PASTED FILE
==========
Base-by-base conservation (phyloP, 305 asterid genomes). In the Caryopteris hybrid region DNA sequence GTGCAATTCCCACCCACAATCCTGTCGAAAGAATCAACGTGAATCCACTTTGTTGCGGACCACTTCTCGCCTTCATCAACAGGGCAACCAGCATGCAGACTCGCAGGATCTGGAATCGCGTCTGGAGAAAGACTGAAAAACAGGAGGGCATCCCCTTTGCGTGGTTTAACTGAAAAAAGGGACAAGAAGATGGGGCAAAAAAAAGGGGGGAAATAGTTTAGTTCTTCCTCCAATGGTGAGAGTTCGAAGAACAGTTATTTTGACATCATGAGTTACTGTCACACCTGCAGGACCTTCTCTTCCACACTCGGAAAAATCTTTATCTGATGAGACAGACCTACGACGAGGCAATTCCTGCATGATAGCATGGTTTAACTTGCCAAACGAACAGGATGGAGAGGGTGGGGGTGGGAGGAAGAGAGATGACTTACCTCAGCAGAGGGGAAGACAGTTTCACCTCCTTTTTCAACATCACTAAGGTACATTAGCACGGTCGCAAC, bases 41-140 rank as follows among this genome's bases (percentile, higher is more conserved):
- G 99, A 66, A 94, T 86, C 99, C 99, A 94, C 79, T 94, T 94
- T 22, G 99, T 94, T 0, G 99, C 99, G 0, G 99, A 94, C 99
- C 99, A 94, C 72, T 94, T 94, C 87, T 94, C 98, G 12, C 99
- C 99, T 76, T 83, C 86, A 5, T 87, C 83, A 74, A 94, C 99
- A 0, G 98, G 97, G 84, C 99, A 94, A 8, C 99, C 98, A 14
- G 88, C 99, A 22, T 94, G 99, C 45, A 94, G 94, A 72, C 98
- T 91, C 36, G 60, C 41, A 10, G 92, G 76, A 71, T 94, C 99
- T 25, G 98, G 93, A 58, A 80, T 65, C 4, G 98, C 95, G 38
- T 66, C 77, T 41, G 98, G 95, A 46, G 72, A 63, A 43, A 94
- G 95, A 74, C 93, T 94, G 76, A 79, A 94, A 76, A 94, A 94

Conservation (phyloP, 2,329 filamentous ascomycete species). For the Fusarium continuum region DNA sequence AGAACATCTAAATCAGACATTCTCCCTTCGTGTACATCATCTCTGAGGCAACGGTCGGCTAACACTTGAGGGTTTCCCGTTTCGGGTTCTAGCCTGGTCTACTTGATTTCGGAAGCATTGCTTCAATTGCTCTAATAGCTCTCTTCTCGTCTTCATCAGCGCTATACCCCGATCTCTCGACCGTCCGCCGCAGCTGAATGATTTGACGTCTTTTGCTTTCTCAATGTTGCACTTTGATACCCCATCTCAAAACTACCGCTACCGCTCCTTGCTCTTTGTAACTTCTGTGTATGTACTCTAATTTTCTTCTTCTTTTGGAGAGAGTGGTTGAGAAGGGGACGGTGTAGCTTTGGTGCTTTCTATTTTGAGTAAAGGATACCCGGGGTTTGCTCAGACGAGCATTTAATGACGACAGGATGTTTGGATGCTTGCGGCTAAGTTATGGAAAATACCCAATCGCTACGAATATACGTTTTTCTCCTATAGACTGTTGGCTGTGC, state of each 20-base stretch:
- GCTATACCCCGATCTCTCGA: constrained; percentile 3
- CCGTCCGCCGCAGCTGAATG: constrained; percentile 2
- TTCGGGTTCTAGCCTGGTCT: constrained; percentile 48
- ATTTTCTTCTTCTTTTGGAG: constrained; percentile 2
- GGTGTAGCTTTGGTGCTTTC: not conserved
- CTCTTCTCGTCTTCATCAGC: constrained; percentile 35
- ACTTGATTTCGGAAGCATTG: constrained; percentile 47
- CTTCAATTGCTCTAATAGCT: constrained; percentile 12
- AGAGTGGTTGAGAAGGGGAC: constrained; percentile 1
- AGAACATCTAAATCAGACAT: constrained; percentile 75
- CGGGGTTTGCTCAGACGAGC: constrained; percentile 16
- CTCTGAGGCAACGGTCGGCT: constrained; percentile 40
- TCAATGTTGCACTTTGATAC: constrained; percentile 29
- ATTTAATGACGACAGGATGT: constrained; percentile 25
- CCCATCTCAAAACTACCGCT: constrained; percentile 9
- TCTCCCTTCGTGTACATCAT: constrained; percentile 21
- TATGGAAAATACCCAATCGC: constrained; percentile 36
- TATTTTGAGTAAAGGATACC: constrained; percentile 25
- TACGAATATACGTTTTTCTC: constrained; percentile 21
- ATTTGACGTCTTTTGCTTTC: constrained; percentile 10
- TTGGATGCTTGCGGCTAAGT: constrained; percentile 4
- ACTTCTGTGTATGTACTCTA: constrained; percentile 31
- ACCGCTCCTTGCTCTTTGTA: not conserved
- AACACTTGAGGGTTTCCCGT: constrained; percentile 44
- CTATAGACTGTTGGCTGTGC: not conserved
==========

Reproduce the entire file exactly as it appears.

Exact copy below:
Base-by-base conservation (phyloP, 305 asterid genomes). In the Caryopteris hybrid region DNA sequence GTGCAATTCCCACCCACAATCCTGTCGAAAGAATCAACGTGAATCCACTTTGTTGCGGACCACTTCTCGCCTTCATCAACAGGGCAACCAGCATGCAGACTCGCAGGATCTGGAATCGCGTCTGGAGAAAGACTGAAAAACAGGAGGGCATCCCCTTTGCGTGGTTTAACTGAAAAAAGGGACAAGAAGATGGGGCAAAAAAAAGGGGGGAAATAGTTTAGTTCTTCCTCCAATGGTGAGAGTTCGAAGAACAGTTATTTTGACATCATGAGTTACTGTCACACCTGCAGGACCTTCTCTTCCACACTCGGAAAAATCTTTATCTGATGAGACAGACCTACGACGAGGCAATTCCTGCATGATAGCATGGTTTAACTTGCCAAACGAACAGGATGGAGAGGGTGGGGGTGGGAGGAAGAGAGATGACTTACCTCAGCAGAGGGGAAGACAGTTTCACCTCCTTTTTCAACATCACTAAGGTACATTAGCACGGTCGCAAC, bases 41-140 rank as follows among this genome's bases (percentile, higher is more conserved):
- G 99, A 66, A 94, T 86, C 99, C 99, A 94, C 79, T 94, T 94
- T 22, G 99, T 94, T 0, G 99, C 99, G 0, G 99, A 94, C 99
- C 99, A 94, C 72, T 94, T 94, C 87, T 94, C 98, G 12, C 99
- C 99, T 76, T 83, C 86, A 5, T 87, C 83, A 74, A 94, C 99
- A 0, G 98, G 97, G 84, C 99, A 94, A 8, C 99, C 98, A 14
- G 88, C 99, A 22, T 94, G 99, C 45, A 94, G 94, A 72, C 98
- T 91, C 36, G 60, C 41, A 10, G 92, G 76, A 71, T 94, C 99
- T 25, G 98, G 93, A 58, A 80, T 65, C 4, G 98, C 95, G 38
- T 66, C 77, T 41, G 98, G 95, A 46, G 72, A 63, A 43, A 94
- G 95, A 74, C 93, T 94, G 76, A 79, A 94, A 76, A 94, A 94

Conservation (phyloP, 2,329 filamentous ascomycete species). For the Fusarium continuum region DNA sequence AGAACATCTAAATCAGACATTCTCCCTTCGTGTACATCATCTCTGAGGCAACGGTCGGCTAACACTTGAGGGTTTCCCGTTTCGGGTTCTAGCCTGGTCTACTTGATTTCGGAAGCATTGCTTCAATTGCTCTAATAGCTCTCTTCTCGTCTTCATCAGCGCTATACCCCGATCTCTCGACCGTCCGCCGCAGCTGAATGATTTGACGTCTTTTGCTTTCTCAATGTTGCACTTTGATACCCCATCTCAAAACTACCGCTACCGCTCCTTGCTCTTTGTAACTTCTGTGTATGTACTCTAATTTTCTTCTTCTTTTGGAGAGAGTGGTTGAGAAGGGGACGGTGTAGCTTTGGTGCTTTCTATTTTGAGTAAAGGATACCCGGGGTTTGCTCAGACGAGCATTTAATGACGACAGGATGTTTGGATGCTTGCGGCTAAGTTATGGAAAATACCCAATCGCTACGAATATACGTTTTTCTCCTATAGACTGTTGGCTGTGC, state of each 20-base stretch:
- GCTATACCCCGATCTCTCGA: constrained; percentile 3
- CCGTCCGCCGCAGCTGAATG: constrained; percentile 2
- TTCGGGTTCTAGCCTGGTCT: constrained; percentile 48
- ATTTTCTTCTTCTTTTGGAG: constrained; percentile 2
- GGTGTAGCTTTGGTGCTTTC: not conserved
- CTCTTCTCGTCTTCATCAGC: constrained; percentile 35
- ACTTGATTTCGGAAGCATTG: constrained; percentile 47
- CTTCAATTGCTCTAATAGCT: constrained; percentile 12
- AGAGTGGTTGAGAAGGGGAC: constrained; percentile 1
- AGAACATCTAAATCAGACAT: constrained; percentile 75
- CGGGGTTTGCTCAGACGAGC: constrained; percentile 16
- CTCTGAGGCAACGGTCGGCT: constrained; percentile 40
- TCAATGTTGCACTTTGATAC: constrained; percentile 29
- ATTTAATGACGACAGGATGT: constrained; percentile 25
- CCCATCTCAAAACTACCGCT: constrained; percentile 9
- TCTCCCTTCGTGTACATCAT: constrained; percentile 21
- TATGGAAAATACCCAATCGC: constrained; percentile 36
- TATTTTGAGTAAAGGATACC: constrained; percentile 25
- TACGAATATACGTTTTTCTC: constrained; percentile 21
- ATTTGACGTCTTTTGCTTTC: constrained; percentile 10
- TTGGATGCTTGCGGCTAAGT: constrained; percentile 4
- ACTTCTGTGTATGTACTCTA: constrained; percentile 31
- ACCGCTCCTTGCTCTTTGTA: not conserved
- AACACTTGAGGGTTTCCCGT: constrained; percentile 44
- CTATAGACTGTTGGCTGTGC: not conserved